The European Commission (EC) charged Qualcomm with violating antitrust rules in the European Union (EU). The EC said that Qualcomm abused its powers to thwart rivals by paying OEM customers to buy chips exclusively from the company.
Earlier this year, Qualcomm was found guilty with violating antitrust laws in China as well, and it was forced to pay a record $1 billion fine. China accused Qualcomm of maintaining royalty rates for 3G and 4G technologies that were too high. The Chinese government demanded that alongside the $1 billion fine, Qualcomm would also have to lower its license prices for its patents by a third.
Qualcomm is also being investigated for its licensing prices in Japan and South Korea. The EU also investigated Qualcomm for unreasonably high licensing prices in 2009, but it ended up dropping that investigation.
This time, the antitrust accusations in the EU are different and much more damning for the company. The EU’s competition enforcer said that Qualcomm may have illegally paid a major customer for exclusively using its chips. It also said that Qualcomm sold chipsets below cost to drive competitors out of the market, which is a strategy that is called "predatory pricing."
The predatory pricing accusation came from Icera, a maker of software0defined radio technology. The company was later acquired by Nvidia but could never successfully break into the modem market, which is why Nvidia later decided to sell it.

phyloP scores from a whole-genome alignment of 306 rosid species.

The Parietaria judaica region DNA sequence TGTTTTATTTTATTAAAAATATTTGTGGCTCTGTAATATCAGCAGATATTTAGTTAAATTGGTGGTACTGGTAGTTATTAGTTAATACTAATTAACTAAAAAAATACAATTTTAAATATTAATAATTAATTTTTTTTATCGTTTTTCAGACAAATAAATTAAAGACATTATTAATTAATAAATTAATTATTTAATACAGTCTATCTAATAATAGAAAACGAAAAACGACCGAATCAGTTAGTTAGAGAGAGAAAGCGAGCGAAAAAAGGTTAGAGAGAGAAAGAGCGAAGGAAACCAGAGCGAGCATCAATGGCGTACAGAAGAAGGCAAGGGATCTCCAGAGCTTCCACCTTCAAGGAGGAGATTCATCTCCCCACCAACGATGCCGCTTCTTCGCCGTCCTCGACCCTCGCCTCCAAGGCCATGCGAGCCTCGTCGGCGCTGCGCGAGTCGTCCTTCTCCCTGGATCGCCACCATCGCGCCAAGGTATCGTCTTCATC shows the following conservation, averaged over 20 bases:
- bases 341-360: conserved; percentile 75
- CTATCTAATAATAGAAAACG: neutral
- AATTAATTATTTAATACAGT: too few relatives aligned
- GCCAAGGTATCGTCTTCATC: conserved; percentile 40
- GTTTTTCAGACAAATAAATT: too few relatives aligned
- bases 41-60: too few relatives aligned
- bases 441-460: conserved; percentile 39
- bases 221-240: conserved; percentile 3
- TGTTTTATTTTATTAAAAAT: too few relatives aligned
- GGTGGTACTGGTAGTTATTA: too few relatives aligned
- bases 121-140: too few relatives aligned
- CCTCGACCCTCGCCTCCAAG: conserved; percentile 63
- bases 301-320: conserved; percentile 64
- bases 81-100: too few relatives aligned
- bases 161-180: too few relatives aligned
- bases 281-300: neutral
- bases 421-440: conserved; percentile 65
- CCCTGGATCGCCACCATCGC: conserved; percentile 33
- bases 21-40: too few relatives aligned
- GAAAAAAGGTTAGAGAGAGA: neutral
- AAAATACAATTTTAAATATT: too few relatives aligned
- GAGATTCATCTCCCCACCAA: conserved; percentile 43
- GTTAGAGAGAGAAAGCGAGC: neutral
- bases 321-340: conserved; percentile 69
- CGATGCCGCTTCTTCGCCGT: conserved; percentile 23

Qualcomm rebutted the accusations, saying that its tactics haven’t hurt competition in the wireless chip market and that it has always complied with EU laws:
"Qualcomm has been cooperating with the Commission since the outset of these matters, and now that we've received the Statements of Objections, we welcome the chance to formally respond," said Qualcomm general counsel and executive vice president, Don Rosenberg. "We look forward to demonstrating that competition in the sale of wireless chips has been and remains strong and dynamic, and that Qualcomm's sales practices have always complied with European competition law," he added.
If found guilty, Qualcomm could pay as much as a $2.7 billion fine, or the equivalent of 10 percent of its 2014 global revenues.
Lucian Armasu joined Tom’s Hardware in early 2014. He writes news stories on mobile, chipsets, security, privacy, and anything else that might be of interest to him from the technology world. Outside of Tom’s Hardware, he dreams of becoming an entrepreneur.